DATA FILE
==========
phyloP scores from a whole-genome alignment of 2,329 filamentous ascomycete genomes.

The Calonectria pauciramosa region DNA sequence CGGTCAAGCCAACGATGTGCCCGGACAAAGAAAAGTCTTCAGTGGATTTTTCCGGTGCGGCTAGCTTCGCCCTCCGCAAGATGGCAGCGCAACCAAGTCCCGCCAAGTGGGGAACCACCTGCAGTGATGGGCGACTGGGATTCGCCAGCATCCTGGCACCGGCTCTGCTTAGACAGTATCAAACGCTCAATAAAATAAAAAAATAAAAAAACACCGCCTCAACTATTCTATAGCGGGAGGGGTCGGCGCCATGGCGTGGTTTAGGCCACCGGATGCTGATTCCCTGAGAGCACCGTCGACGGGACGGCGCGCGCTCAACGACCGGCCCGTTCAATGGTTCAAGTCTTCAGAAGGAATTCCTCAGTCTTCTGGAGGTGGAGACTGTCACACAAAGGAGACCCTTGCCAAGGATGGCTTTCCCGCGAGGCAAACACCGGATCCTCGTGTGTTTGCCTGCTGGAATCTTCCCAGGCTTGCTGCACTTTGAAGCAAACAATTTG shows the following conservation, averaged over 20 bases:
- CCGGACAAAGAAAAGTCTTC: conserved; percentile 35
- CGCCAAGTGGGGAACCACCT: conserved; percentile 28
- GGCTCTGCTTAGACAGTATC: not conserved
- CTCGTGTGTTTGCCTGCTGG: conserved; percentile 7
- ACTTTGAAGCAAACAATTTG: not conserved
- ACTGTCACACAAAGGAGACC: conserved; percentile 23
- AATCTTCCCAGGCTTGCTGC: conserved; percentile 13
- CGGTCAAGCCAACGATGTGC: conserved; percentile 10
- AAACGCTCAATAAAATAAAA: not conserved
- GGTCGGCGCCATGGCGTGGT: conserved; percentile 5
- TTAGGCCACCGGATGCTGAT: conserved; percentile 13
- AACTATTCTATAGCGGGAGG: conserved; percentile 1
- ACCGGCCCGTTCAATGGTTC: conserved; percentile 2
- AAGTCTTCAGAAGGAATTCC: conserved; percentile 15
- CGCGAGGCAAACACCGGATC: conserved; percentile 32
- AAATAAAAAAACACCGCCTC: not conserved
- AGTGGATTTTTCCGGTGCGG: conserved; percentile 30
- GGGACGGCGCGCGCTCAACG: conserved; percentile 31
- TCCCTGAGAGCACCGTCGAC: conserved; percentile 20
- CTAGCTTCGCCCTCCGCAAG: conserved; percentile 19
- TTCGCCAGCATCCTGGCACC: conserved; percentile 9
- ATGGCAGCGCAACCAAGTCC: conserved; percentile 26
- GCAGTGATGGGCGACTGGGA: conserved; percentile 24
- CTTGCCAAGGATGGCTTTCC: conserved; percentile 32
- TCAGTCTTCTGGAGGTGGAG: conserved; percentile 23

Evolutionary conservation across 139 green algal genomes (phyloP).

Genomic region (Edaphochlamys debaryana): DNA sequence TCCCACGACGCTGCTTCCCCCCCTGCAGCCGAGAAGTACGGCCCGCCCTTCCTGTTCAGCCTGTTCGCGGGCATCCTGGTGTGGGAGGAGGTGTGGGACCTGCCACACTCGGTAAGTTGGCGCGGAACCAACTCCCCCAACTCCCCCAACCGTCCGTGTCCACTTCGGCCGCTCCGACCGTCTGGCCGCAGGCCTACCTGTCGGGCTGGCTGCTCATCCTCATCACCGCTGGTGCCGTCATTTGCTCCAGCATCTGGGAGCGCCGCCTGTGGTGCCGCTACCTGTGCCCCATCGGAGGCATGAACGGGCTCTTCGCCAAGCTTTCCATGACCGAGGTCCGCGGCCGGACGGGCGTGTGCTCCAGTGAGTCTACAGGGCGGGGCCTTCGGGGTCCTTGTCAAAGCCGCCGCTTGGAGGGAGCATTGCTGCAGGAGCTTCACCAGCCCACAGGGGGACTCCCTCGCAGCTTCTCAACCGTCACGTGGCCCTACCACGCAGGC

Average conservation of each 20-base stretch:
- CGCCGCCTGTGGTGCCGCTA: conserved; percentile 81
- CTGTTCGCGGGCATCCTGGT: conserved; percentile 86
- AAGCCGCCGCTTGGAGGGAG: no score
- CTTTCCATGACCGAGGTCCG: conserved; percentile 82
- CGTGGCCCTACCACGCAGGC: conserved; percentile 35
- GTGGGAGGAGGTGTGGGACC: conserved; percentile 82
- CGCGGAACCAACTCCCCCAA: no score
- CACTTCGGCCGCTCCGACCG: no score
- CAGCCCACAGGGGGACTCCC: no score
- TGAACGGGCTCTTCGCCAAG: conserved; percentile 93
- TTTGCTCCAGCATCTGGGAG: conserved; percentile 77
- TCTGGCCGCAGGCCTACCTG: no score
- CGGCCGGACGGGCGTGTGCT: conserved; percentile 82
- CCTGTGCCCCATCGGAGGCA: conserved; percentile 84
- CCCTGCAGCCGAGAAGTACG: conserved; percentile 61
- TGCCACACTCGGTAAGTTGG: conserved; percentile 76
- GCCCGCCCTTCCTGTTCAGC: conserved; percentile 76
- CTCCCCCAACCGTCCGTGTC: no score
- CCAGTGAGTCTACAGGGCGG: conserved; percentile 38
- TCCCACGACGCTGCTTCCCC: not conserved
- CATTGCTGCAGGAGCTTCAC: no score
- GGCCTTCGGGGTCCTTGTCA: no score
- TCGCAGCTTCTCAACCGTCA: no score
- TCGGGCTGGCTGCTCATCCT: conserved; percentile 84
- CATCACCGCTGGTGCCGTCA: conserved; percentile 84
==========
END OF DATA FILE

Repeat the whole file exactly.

phyloP scores from a whole-genome alignment of 2,329 filamentous ascomycete genomes.

The Calonectria pauciramosa region DNA sequence CGGTCAAGCCAACGATGTGCCCGGACAAAGAAAAGTCTTCAGTGGATTTTTCCGGTGCGGCTAGCTTCGCCCTCCGCAAGATGGCAGCGCAACCAAGTCCCGCCAAGTGGGGAACCACCTGCAGTGATGGGCGACTGGGATTCGCCAGCATCCTGGCACCGGCTCTGCTTAGACAGTATCAAACGCTCAATAAAATAAAAAAATAAAAAAACACCGCCTCAACTATTCTATAGCGGGAGGGGTCGGCGCCATGGCGTGGTTTAGGCCACCGGATGCTGATTCCCTGAGAGCACCGTCGACGGGACGGCGCGCGCTCAACGACCGGCCCGTTCAATGGTTCAAGTCTTCAGAAGGAATTCCTCAGTCTTCTGGAGGTGGAGACTGTCACACAAAGGAGACCCTTGCCAAGGATGGCTTTCCCGCGAGGCAAACACCGGATCCTCGTGTGTTTGCCTGCTGGAATCTTCCCAGGCTTGCTGCACTTTGAAGCAAACAATTTG shows the following conservation, averaged over 20 bases:
- CCGGACAAAGAAAAGTCTTC: conserved; percentile 35
- CGCCAAGTGGGGAACCACCT: conserved; percentile 28
- GGCTCTGCTTAGACAGTATC: not conserved
- CTCGTGTGTTTGCCTGCTGG: conserved; percentile 7
- ACTTTGAAGCAAACAATTTG: not conserved
- ACTGTCACACAAAGGAGACC: conserved; percentile 23
- AATCTTCCCAGGCTTGCTGC: conserved; percentile 13
- CGGTCAAGCCAACGATGTGC: conserved; percentile 10
- AAACGCTCAATAAAATAAAA: not conserved
- GGTCGGCGCCATGGCGTGGT: conserved; percentile 5
- TTAGGCCACCGGATGCTGAT: conserved; percentile 13
- AACTATTCTATAGCGGGAGG: conserved; percentile 1
- ACCGGCCCGTTCAATGGTTC: conserved; percentile 2
- AAGTCTTCAGAAGGAATTCC: conserved; percentile 15
- CGCGAGGCAAACACCGGATC: conserved; percentile 32
- AAATAAAAAAACACCGCCTC: not conserved
- AGTGGATTTTTCCGGTGCGG: conserved; percentile 30
- GGGACGGCGCGCGCTCAACG: conserved; percentile 31
- TCCCTGAGAGCACCGTCGAC: conserved; percentile 20
- CTAGCTTCGCCCTCCGCAAG: conserved; percentile 19
- TTCGCCAGCATCCTGGCACC: conserved; percentile 9
- ATGGCAGCGCAACCAAGTCC: conserved; percentile 26
- GCAGTGATGGGCGACTGGGA: conserved; percentile 24
- CTTGCCAAGGATGGCTTTCC: conserved; percentile 32
- TCAGTCTTCTGGAGGTGGAG: conserved; percentile 23

Evolutionary conservation across 139 green algal genomes (phyloP).

Genomic region (Edaphochlamys debaryana): DNA sequence TCCCACGACGCTGCTTCCCCCCCTGCAGCCGAGAAGTACGGCCCGCCCTTCCTGTTCAGCCTGTTCGCGGGCATCCTGGTGTGGGAGGAGGTGTGGGACCTGCCACACTCGGTAAGTTGGCGCGGAACCAACTCCCCCAACTCCCCCAACCGTCCGTGTCCACTTCGGCCGCTCCGACCGTCTGGCCGCAGGCCTACCTGTCGGGCTGGCTGCTCATCCTCATCACCGCTGGTGCCGTCATTTGCTCCAGCATCTGGGAGCGCCGCCTGTGGTGCCGCTACCTGTGCCCCATCGGAGGCATGAACGGGCTCTTCGCCAAGCTTTCCATGACCGAGGTCCGCGGCCGGACGGGCGTGTGCTCCAGTGAGTCTACAGGGCGGGGCCTTCGGGGTCCTTGTCAAAGCCGCCGCTTGGAGGGAGCATTGCTGCAGGAGCTTCACCAGCCCACAGGGGGACTCCCTCGCAGCTTCTCAACCGTCACGTGGCCCTACCACGCAGGC

Average conservation of each 20-base stretch:
- CGCCGCCTGTGGTGCCGCTA: conserved; percentile 81
- CTGTTCGCGGGCATCCTGGT: conserved; percentile 86
- AAGCCGCCGCTTGGAGGGAG: no score
- CTTTCCATGACCGAGGTCCG: conserved; percentile 82
- CGTGGCCCTACCACGCAGGC: conserved; percentile 35
- GTGGGAGGAGGTGTGGGACC: conserved; percentile 82
- CGCGGAACCAACTCCCCCAA: no score
- CACTTCGGCCGCTCCGACCG: no score
- CAGCCCACAGGGGGACTCCC: no score
- TGAACGGGCTCTTCGCCAAG: conserved; percentile 93
- TTTGCTCCAGCATCTGGGAG: conserved; percentile 77
- TCTGGCCGCAGGCCTACCTG: no score
- CGGCCGGACGGGCGTGTGCT: conserved; percentile 82
- CCTGTGCCCCATCGGAGGCA: conserved; percentile 84
- CCCTGCAGCCGAGAAGTACG: conserved; percentile 61
- TGCCACACTCGGTAAGTTGG: conserved; percentile 76
- GCCCGCCCTTCCTGTTCAGC: conserved; percentile 76
- CTCCCCCAACCGTCCGTGTC: no score
- CCAGTGAGTCTACAGGGCGG: conserved; percentile 38
- TCCCACGACGCTGCTTCCCC: not conserved
- CATTGCTGCAGGAGCTTCAC: no score
- GGCCTTCGGGGTCCTTGTCA: no score
- TCGCAGCTTCTCAACCGTCA: no score
- TCGGGCTGGCTGCTCATCCT: conserved; percentile 84
- CATCACCGCTGGTGCCGTCA: conserved; percentile 84